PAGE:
A Doctor's Guide to Herbs and Supplements

A scientific yet accessible guide to herbs, vitamins and minerals, co-written by a physician whose herbal therapy study was published in The New England Journal of MedicineWhat was once considered alternative medicine has made its way into the mainstream; half of all Americans have tried some from of complementary medicine, and more than $15 billion is spent annually on natural remedies. It is no surprise, then, that there's a tremendous amount of misinformation on the subject, leaving consumers searching for a solid and reliable book. A Doctors Guide to Herbs and Supplements is that book, providing readers with the scientifically documented facts they need to make informed decisions about taking herbs and supplemnents. Based on up-to-date medical research, this comprehensive guide explains what these compounds are and demystifies how they do-or don't- work.At the heart of the book are A to Z entries for the 100 most commonly used medicinal herbs and nutritional supplements. Each entry details what the herb or supplement is, if and how it works, who shouldn't use it, and how it may interact with other medications. Focusing on consumer safety, Dr. DiPaola offers a checklist of questions anyone should ask before using a medicinal herb, including:*Am I currently taking a prescription medication?*Do I have any underlying medical conditions?*What does this label tell me? And what doesn't it say?An invaluable reference, A Doctors Guide to Herbs and Supplements is the ideal choice for the busy consumer looking for a concise, user-friendly book about the most commonly used natural remedies and revitalizers.

Amazon Sales Rank: #2567814 in Books Published on: 2001-09-12 Original language: English Number of items: 1 Binding: Paperback 224 pages

About the Author Robert DiPaola, M.D., is a general internist and oncologist who has a special interest in herbal medicine. He has done both clinical and lab research using herbs, including a study on prostate cancer patients that was published in The New England Journal of Medicine. Dr. DiPaola has received a clinical oncology fellowship award from The American Cancer Society, and was included in The Best Doctors in America in 1998. He is currently an assistant professor at The Cancer Institute of New Jersey (The Robert Wood Johnson Medical School).Timothy Gower writes a monthly column for The Los Angeles Times, and is a contributing editor for Health magazine. He lives in Harwich, MA.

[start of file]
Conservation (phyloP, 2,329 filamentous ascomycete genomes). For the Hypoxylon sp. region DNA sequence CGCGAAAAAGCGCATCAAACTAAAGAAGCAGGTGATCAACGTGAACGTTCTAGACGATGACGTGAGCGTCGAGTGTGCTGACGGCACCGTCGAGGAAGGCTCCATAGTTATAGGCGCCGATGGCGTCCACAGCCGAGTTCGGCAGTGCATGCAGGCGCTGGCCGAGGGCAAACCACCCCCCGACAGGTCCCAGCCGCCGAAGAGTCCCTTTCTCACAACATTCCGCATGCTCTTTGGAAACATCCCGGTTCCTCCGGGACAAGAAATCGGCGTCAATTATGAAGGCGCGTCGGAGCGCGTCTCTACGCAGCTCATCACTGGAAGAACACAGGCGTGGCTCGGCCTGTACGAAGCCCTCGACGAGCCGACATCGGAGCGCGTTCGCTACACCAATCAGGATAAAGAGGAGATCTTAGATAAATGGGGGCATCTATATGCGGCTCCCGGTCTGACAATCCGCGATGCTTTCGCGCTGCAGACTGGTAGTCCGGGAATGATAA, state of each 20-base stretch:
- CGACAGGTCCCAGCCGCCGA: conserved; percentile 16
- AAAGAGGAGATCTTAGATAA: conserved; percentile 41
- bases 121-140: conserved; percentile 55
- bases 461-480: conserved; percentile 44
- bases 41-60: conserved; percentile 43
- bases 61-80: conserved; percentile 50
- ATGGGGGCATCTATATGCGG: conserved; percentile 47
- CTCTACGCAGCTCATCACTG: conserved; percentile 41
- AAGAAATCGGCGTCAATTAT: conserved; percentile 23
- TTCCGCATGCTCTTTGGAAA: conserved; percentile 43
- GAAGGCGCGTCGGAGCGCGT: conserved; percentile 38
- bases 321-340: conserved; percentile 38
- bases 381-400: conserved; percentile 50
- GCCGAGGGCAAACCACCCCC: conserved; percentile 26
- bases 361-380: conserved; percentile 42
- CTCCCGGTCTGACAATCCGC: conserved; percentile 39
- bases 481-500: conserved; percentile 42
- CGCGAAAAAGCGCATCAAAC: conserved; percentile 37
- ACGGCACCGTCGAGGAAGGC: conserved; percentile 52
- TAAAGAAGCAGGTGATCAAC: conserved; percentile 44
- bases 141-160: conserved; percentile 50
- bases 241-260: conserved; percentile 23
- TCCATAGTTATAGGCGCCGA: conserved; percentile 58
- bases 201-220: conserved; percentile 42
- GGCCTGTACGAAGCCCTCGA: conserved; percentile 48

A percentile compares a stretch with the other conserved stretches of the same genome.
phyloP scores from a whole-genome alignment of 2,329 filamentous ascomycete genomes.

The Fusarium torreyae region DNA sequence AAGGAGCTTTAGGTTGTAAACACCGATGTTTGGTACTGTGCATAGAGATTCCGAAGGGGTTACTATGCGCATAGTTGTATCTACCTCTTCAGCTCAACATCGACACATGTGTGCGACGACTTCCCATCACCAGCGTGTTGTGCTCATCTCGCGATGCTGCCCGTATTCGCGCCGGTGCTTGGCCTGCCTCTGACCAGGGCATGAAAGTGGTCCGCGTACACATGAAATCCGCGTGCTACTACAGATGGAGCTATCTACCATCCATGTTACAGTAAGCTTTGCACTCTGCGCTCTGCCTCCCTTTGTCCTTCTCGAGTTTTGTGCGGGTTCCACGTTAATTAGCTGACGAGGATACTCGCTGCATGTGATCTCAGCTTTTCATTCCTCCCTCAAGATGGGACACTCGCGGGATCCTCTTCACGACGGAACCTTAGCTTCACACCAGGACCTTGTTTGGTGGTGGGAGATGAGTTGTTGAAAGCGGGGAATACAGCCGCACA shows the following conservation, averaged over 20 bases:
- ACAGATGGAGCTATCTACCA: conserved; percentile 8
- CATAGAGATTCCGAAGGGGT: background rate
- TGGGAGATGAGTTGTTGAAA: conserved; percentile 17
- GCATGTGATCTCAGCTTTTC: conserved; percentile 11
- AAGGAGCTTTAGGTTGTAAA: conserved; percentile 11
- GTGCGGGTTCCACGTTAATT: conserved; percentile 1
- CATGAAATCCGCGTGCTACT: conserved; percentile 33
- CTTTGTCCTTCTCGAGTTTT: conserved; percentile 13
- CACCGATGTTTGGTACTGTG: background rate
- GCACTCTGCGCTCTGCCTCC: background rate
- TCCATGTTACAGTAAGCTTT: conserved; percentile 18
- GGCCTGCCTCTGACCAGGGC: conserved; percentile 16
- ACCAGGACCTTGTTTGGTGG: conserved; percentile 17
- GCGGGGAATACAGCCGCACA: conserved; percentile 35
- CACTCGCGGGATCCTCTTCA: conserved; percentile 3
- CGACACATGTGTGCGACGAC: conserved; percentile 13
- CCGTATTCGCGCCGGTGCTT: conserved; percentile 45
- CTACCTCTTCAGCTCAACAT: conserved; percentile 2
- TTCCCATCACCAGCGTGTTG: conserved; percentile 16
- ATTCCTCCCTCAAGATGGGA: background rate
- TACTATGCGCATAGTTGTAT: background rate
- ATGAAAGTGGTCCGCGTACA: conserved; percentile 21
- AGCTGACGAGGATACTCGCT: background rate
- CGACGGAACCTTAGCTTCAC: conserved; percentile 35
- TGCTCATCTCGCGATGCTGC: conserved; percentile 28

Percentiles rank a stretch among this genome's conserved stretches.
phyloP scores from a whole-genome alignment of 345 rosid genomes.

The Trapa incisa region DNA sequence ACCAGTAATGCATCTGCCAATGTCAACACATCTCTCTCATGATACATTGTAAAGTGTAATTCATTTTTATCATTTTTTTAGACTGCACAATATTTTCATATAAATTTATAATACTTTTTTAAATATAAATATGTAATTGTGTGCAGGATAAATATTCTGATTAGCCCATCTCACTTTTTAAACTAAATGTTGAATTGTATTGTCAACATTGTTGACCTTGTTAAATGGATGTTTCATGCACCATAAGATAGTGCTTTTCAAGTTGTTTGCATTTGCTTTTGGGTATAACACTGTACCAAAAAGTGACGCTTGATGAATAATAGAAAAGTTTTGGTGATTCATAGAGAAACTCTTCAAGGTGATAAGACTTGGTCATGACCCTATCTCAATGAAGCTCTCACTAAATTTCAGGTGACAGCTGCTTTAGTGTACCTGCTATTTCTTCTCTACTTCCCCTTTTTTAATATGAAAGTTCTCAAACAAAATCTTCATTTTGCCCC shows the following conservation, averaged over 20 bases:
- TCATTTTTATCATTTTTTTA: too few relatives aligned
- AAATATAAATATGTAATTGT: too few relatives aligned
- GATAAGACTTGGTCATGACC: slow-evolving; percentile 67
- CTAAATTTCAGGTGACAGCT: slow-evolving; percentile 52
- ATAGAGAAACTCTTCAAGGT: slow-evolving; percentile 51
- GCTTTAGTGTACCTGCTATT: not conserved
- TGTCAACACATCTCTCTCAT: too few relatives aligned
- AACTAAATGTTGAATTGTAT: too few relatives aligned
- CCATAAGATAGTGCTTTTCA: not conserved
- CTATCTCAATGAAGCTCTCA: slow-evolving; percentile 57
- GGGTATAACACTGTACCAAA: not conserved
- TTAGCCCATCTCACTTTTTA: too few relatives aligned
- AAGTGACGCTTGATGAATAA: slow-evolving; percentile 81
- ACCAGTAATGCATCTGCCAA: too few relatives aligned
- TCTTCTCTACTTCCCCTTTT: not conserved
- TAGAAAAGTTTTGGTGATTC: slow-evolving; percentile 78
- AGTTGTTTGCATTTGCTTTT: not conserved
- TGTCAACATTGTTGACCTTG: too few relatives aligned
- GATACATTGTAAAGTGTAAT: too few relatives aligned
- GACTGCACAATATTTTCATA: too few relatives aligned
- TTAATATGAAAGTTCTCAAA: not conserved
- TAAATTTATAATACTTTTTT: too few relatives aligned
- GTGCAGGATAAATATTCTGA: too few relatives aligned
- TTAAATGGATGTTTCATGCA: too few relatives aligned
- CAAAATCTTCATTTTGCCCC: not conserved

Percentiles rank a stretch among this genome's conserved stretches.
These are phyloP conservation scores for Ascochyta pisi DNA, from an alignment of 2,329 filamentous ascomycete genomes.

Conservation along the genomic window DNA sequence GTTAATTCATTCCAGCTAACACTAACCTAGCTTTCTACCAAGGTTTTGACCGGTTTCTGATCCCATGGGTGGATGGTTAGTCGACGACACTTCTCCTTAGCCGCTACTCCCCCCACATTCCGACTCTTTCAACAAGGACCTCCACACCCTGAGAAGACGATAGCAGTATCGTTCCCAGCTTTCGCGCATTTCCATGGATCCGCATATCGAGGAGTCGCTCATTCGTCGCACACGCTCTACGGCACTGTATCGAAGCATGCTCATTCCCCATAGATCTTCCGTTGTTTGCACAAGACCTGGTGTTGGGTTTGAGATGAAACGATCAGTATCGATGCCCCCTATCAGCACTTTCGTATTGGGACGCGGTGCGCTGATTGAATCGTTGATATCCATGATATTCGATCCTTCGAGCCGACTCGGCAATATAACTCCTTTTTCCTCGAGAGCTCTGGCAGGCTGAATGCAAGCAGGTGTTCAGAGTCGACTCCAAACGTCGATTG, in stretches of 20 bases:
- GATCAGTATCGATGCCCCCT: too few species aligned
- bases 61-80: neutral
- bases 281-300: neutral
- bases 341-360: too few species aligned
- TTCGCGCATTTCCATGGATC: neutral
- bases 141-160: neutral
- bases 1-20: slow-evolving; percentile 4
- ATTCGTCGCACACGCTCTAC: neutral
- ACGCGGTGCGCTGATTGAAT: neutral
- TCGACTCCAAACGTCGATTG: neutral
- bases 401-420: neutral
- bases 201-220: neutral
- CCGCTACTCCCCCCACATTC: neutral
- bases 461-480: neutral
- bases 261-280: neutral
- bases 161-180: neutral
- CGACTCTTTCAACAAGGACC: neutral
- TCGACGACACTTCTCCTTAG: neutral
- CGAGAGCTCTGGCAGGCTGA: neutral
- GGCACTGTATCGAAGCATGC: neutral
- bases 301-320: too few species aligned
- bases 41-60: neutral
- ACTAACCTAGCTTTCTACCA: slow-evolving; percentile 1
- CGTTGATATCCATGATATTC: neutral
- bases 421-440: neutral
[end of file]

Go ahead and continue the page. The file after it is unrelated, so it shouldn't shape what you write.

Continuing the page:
Most Helpful Customer Reviews 2 of 2 people found the following review helpful. Overview of a customer, similar to earlier reviews, to understand this book helps the consumer, which is a really solid scientificstudy they (the introduction), and what to say sound scientific studies of these products, as I said, froma physician who takes care of both herself patients medically released to perform solid research, and in the best journals. The only thing worse then sell, or even prescribe a herbal product without having to secure a scientific study, the seller or the prescribing of a product based on poorly conducted studies that may mislead the consumer. Make hasty conclusions about the poor studies done everything wrong base too much with herbal medicines. It is unfair to consumers in their quest for the truth for themselves and their families. This book is essential in many areas, but do not worry, the truth about these products, some of which are thrown away or kept away from our children. The reader will come away with a real understanding of herbal products and supplements 2 of 2 people found the following review helpful. Finally, a scientific look at alternative medicine By A Customer When it comes to herbs and supplements, there is so much hype out there--I never know what to believe. But this book looks at herbs and supplements from the medical standpoint, telling whether scientific evidence backs up the hype. It's great to find a comprehensive, well-written, easy-to-consult book to help me decide which products to use and which I shouldn't bother with, either because they're useless or dangerous. A must for everyone who uses alternative medicine. 6 of 8 people found the following review helpful. This book has the wrong title By A Customer This book should be titled "Throw away you herbs and see a Doctor". The author's bottom line remarks on virtually every herb in the book is: "Not enough is known about (herb) to know if it is safe and effective. See a physician. While I do not think herbs are a cure all, the author casts shadows of doubt on herbs that are routinely prescribed by european physicians such as Feverfew and Milk Thistle See all 5 customer reviews....